After Moscow, this was utterly unbelievable. Much of our new life was. It all seems so normal now, but was completely surreal ten years ago.

Helsinki has been good to us, and it isn’t at all a bad place to live. It’s clean, it’s well-organised and safe. It’s quiet—so quiet that when we first arrived the quiet proved unsettling.

Since we’ve arrived, we’ve celebrated milestones (getting married counts, right?) and birthdays, endured unimaginable uncertainty (residence permit saga anyone?) and come through it all to enjoy a bit of calmness and serenity. The world beyond may be crumbling or chaotic, but our little life here is relatively peaceful and stress-free these days.

Never in my wildest dreams did I imagine living in Finland. But, here we are. I never imagined marrying a Cuban until I met mine. I’ve no idea how long this glorious-in-summer / abysmal-in-winter land will be home to us, but here’s to ten years and counting. It’s passed in the blink of an eye.

Day 23: Proekt 365 (The perfect lunch)

Day 23: Proekt 365 The perfect lunch

Day 23: Proekt 365
The perfect lunch

Apologies to the vegetarians in advance, I love burgers. And, bacon. Today, I am immensely grateful to have been introduced to the absolute best burger in Helsinki — Roslund Butchers did not disappoint.

Not only was the meat fresh and juicy and perfectly cooked, but the bun was light and flaky (not normal for Finnish bread), the salad was insanely gorgeous and big, and the fries were that perfect blend of crunchy outside / soft inside. Oh…and did I mention the bacon? Thick sliced, slightly smoky and perfectly cooked as well.

I’ve died and gone to burger heaven (nearly).

It wasn’t terribly cheap (~€15 for a burger and salad; fries are extra but worth it), but it wasn’t insanely expensive either. For taste, quality and freshness, it was more than worth it. Outside the market hall where this particular branch is located, you can smell the lovely deliciousness of Roslund burgers. Follow that scent — you won’t be disappointed.

As an American and a Texan in particular, I miss fresh, quality beef, burgers most of all. This was truly perfect. Not too much burger, not too many fries, and not too much bun.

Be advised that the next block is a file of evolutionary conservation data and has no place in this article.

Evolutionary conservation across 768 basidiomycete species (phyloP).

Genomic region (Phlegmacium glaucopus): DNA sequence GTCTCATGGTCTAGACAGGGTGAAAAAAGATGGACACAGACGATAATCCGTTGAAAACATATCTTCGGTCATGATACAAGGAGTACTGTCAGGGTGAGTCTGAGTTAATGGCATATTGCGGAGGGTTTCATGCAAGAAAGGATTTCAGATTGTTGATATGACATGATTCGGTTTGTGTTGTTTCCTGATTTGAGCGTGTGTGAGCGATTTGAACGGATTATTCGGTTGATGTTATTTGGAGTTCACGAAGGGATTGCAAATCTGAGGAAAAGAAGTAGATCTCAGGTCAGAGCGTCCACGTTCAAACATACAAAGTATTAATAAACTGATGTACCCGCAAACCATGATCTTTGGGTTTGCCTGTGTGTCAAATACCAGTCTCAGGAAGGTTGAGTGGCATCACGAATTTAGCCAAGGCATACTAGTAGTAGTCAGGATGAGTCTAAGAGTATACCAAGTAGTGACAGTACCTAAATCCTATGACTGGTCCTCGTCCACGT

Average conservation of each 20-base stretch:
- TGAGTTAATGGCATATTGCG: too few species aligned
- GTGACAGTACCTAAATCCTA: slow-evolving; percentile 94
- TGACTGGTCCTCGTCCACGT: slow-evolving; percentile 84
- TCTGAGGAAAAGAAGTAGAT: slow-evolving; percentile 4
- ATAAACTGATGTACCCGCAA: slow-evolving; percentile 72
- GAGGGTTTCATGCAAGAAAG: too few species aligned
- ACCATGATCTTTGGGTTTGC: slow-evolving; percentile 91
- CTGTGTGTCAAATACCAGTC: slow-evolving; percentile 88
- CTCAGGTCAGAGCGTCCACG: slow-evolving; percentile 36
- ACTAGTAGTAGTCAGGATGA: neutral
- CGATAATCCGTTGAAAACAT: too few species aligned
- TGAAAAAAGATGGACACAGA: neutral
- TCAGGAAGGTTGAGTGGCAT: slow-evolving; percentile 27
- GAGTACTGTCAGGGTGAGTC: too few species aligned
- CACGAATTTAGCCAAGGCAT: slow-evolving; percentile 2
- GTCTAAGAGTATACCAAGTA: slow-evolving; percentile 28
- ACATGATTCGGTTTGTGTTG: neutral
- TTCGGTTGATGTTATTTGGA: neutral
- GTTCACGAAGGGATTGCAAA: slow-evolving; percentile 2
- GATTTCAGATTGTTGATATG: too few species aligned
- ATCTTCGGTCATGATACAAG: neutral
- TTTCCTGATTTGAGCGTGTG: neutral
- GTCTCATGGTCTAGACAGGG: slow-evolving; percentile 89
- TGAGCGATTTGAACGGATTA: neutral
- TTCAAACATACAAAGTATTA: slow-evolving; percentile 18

I’ll be back to Roslund. Frequently, something tells me.

Day 5: Proekt 365

Day 5: Proekt 365 It's all about the light.

Day 5: Proekt 365
It’s all about the light.

Light is a precious commodity in Helsinki in winter. So, when LUX comes to town, you go. It’s all about the light.

My favourite installation this year was a gigantic blinking-light pinball machine with sound on the fascade of a building in downtown Helsinki. I didn’t get to play it, but I loved it all the same.

Thanks, LUX, for brightening the otherwise dark January evening when light is exceedingly rare.

Homage to the Annoying Bird of Spring

The first signs of spring in the far North are not green shoots peeping through on their way to becoming tulips or daffodils. Nor are they the green buds of new leaves popping out on the long-barren trees. Nope. We await the first calls of what we have come to know as the ‘annoying* bird of spring’.

When we lived in Moscow, some time in late February as the days grew noticeably longer and the sun finally peeped through the clouds after months of darkness and persistent snowfall, we would hear the call outside our flat. Our first reaction was invariably, ‘Was it…? Could it be’?! Then, we’d hear it loud and clear and know that all would once again be right in the world and the snow would eventually stop falling. The call was annoying in its repetition. And, annoying because we had no idea what the bloody bird looked like. Try as we might to find the annoying bird of spring upon hearing its signal of hope, we failed.